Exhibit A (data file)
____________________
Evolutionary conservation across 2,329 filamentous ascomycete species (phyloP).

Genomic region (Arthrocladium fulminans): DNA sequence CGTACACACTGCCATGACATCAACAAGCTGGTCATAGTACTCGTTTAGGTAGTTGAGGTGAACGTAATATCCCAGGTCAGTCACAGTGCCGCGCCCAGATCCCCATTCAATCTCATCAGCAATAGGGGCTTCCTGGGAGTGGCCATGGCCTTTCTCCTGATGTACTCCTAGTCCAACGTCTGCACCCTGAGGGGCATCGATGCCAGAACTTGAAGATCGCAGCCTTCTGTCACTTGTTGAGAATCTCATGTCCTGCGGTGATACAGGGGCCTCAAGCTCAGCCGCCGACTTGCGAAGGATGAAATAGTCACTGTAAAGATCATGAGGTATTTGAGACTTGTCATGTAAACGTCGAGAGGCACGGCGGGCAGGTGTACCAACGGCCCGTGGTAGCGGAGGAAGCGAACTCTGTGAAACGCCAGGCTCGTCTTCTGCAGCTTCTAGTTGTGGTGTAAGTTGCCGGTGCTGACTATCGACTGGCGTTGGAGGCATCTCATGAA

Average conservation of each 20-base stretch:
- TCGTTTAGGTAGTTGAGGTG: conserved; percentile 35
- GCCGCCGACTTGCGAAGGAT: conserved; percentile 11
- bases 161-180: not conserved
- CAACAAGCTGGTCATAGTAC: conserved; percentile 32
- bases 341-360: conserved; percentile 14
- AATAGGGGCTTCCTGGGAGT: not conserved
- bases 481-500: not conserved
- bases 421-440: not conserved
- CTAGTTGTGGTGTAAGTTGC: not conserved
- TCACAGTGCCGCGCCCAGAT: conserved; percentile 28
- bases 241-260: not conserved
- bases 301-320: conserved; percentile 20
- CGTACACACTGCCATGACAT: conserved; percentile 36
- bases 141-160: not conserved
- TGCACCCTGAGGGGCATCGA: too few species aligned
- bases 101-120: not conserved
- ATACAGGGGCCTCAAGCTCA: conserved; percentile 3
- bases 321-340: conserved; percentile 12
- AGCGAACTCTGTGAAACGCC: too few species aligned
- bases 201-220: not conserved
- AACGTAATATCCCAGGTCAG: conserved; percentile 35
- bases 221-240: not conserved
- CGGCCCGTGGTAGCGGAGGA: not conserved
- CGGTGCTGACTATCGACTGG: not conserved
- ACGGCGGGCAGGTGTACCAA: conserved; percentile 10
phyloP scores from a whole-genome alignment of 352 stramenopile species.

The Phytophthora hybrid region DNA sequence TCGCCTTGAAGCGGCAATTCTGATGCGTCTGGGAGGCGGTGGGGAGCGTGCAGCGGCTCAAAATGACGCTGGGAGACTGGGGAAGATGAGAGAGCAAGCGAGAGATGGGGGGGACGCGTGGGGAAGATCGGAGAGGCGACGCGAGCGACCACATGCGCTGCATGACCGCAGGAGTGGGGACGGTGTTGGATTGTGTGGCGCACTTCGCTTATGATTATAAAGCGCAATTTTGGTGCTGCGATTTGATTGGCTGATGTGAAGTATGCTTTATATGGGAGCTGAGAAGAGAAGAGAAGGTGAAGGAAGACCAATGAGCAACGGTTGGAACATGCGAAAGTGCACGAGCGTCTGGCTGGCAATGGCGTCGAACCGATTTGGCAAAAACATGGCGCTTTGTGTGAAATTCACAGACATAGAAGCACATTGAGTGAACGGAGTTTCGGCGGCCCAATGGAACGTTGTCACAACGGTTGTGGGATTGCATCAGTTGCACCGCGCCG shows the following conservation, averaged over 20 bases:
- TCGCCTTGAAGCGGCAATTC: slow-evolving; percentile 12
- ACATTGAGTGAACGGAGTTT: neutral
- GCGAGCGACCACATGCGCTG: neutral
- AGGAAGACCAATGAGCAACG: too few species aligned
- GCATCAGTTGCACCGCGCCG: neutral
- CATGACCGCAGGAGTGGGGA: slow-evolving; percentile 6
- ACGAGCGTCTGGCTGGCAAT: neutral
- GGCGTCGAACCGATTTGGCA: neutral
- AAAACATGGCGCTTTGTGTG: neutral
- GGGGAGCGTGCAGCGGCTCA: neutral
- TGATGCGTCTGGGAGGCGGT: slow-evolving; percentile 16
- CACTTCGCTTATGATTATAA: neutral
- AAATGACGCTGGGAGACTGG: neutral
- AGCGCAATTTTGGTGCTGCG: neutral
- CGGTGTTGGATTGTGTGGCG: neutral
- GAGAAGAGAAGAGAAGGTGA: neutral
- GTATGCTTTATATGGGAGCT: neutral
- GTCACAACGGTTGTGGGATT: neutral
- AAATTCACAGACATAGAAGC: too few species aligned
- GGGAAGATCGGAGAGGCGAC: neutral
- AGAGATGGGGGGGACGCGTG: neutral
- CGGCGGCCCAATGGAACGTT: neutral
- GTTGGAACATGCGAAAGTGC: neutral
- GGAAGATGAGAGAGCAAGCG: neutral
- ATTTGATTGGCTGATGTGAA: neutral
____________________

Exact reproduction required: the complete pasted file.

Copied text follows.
Evolutionary conservation across 2,329 filamentous ascomycete species (phyloP).

Genomic region (Arthrocladium fulminans): DNA sequence CGTACACACTGCCATGACATCAACAAGCTGGTCATAGTACTCGTTTAGGTAGTTGAGGTGAACGTAATATCCCAGGTCAGTCACAGTGCCGCGCCCAGATCCCCATTCAATCTCATCAGCAATAGGGGCTTCCTGGGAGTGGCCATGGCCTTTCTCCTGATGTACTCCTAGTCCAACGTCTGCACCCTGAGGGGCATCGATGCCAGAACTTGAAGATCGCAGCCTTCTGTCACTTGTTGAGAATCTCATGTCCTGCGGTGATACAGGGGCCTCAAGCTCAGCCGCCGACTTGCGAAGGATGAAATAGTCACTGTAAAGATCATGAGGTATTTGAGACTTGTCATGTAAACGTCGAGAGGCACGGCGGGCAGGTGTACCAACGGCCCGTGGTAGCGGAGGAAGCGAACTCTGTGAAACGCCAGGCTCGTCTTCTGCAGCTTCTAGTTGTGGTGTAAGTTGCCGGTGCTGACTATCGACTGGCGTTGGAGGCATCTCATGAA

Average conservation of each 20-base stretch:
- TCGTTTAGGTAGTTGAGGTG: conserved; percentile 35
- GCCGCCGACTTGCGAAGGAT: conserved; percentile 11
- bases 161-180: not conserved
- CAACAAGCTGGTCATAGTAC: conserved; percentile 32
- bases 341-360: conserved; percentile 14
- AATAGGGGCTTCCTGGGAGT: not conserved
- bases 481-500: not conserved
- bases 421-440: not conserved
- CTAGTTGTGGTGTAAGTTGC: not conserved
- TCACAGTGCCGCGCCCAGAT: conserved; percentile 28
- bases 241-260: not conserved
- bases 301-320: conserved; percentile 20
- CGTACACACTGCCATGACAT: conserved; percentile 36
- bases 141-160: not conserved
- TGCACCCTGAGGGGCATCGA: too few species aligned
- bases 101-120: not conserved
- ATACAGGGGCCTCAAGCTCA: conserved; percentile 3
- bases 321-340: conserved; percentile 12
- AGCGAACTCTGTGAAACGCC: too few species aligned
- bases 201-220: not conserved
- AACGTAATATCCCAGGTCAG: conserved; percentile 35
- bases 221-240: not conserved
- CGGCCCGTGGTAGCGGAGGA: not conserved
- CGGTGCTGACTATCGACTGG: not conserved
- ACGGCGGGCAGGTGTACCAA: conserved; percentile 10
phyloP scores from a whole-genome alignment of 352 stramenopile species.

The Phytophthora hybrid region DNA sequence TCGCCTTGAAGCGGCAATTCTGATGCGTCTGGGAGGCGGTGGGGAGCGTGCAGCGGCTCAAAATGACGCTGGGAGACTGGGGAAGATGAGAGAGCAAGCGAGAGATGGGGGGGACGCGTGGGGAAGATCGGAGAGGCGACGCGAGCGACCACATGCGCTGCATGACCGCAGGAGTGGGGACGGTGTTGGATTGTGTGGCGCACTTCGCTTATGATTATAAAGCGCAATTTTGGTGCTGCGATTTGATTGGCTGATGTGAAGTATGCTTTATATGGGAGCTGAGAAGAGAAGAGAAGGTGAAGGAAGACCAATGAGCAACGGTTGGAACATGCGAAAGTGCACGAGCGTCTGGCTGGCAATGGCGTCGAACCGATTTGGCAAAAACATGGCGCTTTGTGTGAAATTCACAGACATAGAAGCACATTGAGTGAACGGAGTTTCGGCGGCCCAATGGAACGTTGTCACAACGGTTGTGGGATTGCATCAGTTGCACCGCGCCG shows the following conservation, averaged over 20 bases:
- TCGCCTTGAAGCGGCAATTC: slow-evolving; percentile 12
- ACATTGAGTGAACGGAGTTT: neutral
- GCGAGCGACCACATGCGCTG: neutral
- AGGAAGACCAATGAGCAACG: too few species aligned
- GCATCAGTTGCACCGCGCCG: neutral
- CATGACCGCAGGAGTGGGGA: slow-evolving; percentile 6
- ACGAGCGTCTGGCTGGCAAT: neutral
- GGCGTCGAACCGATTTGGCA: neutral
- AAAACATGGCGCTTTGTGTG: neutral
- GGGGAGCGTGCAGCGGCTCA: neutral
- TGATGCGTCTGGGAGGCGGT: slow-evolving; percentile 16
- CACTTCGCTTATGATTATAA: neutral
- AAATGACGCTGGGAGACTGG: neutral
- AGCGCAATTTTGGTGCTGCG: neutral
- CGGTGTTGGATTGTGTGGCG: neutral
- GAGAAGAGAAGAGAAGGTGA: neutral
- GTATGCTTTATATGGGAGCT: neutral
- GTCACAACGGTTGTGGGATT: neutral
- AAATTCACAGACATAGAAGC: too few species aligned
- GGGAAGATCGGAGAGGCGAC: neutral
- AGAGATGGGGGGGACGCGTG: neutral
- CGGCGGCCCAATGGAACGTT: neutral
- GTTGGAACATGCGAAAGTGC: neutral
- GGAAGATGAGAGAGCAAGCG: neutral
- ATTTGATTGGCTGATGTGAA: neutral